Will Block pinch ran for Stevens at second as Mike McKenna stepped into the box. Mac executed a perfect hit and run to right, scoring Block and sending Ramirez to third. Jordan Hafer is a big guy with power, but he's also a good bunter-now the safety squeeze was the choice. Hafer laid down a perfect bunt past the pitcher allowing Ovey to breeze home with a big insurance run.

A 4-2 lead entering the ninth was made for Mike McBryde, but he's unavailable, so as Fossas says, "we'll patch it up."

Chris Eberhart had entered in the seventh and pitched well, but the strike zone shrunk for the leadoff hitter in the ninth. We went lefthanded with Bradley against their lefty. TCU pinch hit a righty who singled to put the tying run on first. Crotta was warm in the pen, but we kept Bradley in to field the bunt. Anthony got to the ball in time, but his throw sailed past Cook at third, scoring one and putting runners at second and third with none out.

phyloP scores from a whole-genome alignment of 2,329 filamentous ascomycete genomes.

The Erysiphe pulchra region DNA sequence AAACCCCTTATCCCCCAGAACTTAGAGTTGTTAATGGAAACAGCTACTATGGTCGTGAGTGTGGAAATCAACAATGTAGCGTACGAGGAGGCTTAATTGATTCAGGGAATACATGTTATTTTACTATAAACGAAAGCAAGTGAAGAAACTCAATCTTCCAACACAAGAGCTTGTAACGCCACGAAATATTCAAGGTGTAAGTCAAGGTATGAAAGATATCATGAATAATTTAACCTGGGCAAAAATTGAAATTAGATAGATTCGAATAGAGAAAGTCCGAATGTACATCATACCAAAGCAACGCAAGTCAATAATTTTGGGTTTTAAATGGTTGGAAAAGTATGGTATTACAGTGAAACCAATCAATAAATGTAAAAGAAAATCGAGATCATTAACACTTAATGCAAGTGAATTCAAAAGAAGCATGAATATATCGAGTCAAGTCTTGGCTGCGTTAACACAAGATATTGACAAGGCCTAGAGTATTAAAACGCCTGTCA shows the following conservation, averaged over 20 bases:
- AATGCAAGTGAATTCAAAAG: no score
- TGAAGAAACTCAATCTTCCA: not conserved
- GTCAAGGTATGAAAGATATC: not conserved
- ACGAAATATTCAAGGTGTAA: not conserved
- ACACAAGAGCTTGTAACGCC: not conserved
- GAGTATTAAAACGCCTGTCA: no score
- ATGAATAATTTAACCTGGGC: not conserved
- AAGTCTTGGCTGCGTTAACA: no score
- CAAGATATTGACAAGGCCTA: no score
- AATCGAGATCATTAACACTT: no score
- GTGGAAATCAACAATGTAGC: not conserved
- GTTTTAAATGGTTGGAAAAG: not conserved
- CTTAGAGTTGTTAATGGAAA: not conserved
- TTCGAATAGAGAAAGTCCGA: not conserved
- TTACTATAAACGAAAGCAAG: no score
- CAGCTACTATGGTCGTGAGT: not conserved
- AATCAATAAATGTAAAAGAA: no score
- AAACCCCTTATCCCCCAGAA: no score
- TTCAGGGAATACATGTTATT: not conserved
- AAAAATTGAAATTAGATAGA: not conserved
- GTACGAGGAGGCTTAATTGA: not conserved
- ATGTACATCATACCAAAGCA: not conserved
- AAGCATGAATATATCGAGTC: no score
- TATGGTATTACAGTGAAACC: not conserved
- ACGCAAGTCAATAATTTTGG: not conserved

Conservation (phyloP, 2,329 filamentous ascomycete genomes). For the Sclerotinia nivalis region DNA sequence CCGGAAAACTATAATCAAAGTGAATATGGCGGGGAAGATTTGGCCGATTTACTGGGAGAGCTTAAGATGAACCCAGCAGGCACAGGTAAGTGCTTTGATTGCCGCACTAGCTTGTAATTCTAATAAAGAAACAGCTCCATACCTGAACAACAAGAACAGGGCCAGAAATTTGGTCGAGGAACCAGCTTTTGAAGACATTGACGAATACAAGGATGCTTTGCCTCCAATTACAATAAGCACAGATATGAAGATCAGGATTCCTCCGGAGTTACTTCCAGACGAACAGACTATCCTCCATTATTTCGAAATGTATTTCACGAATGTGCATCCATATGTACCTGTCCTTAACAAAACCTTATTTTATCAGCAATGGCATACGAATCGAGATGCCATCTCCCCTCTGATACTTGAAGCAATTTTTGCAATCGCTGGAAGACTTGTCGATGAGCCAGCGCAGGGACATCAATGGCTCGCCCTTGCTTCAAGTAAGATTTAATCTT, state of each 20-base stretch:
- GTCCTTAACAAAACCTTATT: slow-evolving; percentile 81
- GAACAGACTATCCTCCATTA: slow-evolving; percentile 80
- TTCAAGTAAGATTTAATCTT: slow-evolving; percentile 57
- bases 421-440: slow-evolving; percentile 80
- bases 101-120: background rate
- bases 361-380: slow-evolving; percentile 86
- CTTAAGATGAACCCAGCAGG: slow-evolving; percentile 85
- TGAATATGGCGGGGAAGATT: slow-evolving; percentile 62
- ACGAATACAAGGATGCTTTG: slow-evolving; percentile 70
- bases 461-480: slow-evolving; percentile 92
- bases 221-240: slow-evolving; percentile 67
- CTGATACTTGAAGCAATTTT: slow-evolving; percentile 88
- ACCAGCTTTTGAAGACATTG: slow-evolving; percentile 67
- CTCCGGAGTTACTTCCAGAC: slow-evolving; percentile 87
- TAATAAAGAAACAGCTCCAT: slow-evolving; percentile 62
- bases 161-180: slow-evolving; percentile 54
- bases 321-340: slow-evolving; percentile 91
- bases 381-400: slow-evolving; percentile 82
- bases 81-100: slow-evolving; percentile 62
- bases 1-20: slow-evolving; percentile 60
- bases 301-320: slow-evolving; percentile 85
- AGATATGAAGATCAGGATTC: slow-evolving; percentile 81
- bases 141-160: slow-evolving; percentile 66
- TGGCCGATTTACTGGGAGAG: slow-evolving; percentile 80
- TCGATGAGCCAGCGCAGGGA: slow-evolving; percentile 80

We brought in Mike Crotta , and at the urging of Coaches Fossas and Roig, we intentionally walked the next hitter loading the bases for a force at any base. Their three hole hitter,Keith Conlon, hit a hard groundball to third. Danny Cook bobbled it enough to prevent a double play, but we had our first out at home.

I turned to Fossas and said "Crotta's a good kid who has really struggled. God needs to give him a break." Tony nodded as Andrew Walker smashed a ball up the middle. Crotta is 6'7, and threw out his bare hand, deflecting the ball to Will Block at second. Block flipped it to Fonseca for one. Fonz fired a strike to first-DP-game over!

A nice American Airlines flight attendant just poured me a cold one, (Sprite) so it's time to go. Some guys really answered the bell today to salvage a big win at the close of a real tough weekend.

We stood at the edge of a dark place and found some light- Somewhere Between Texas and Mexico. KC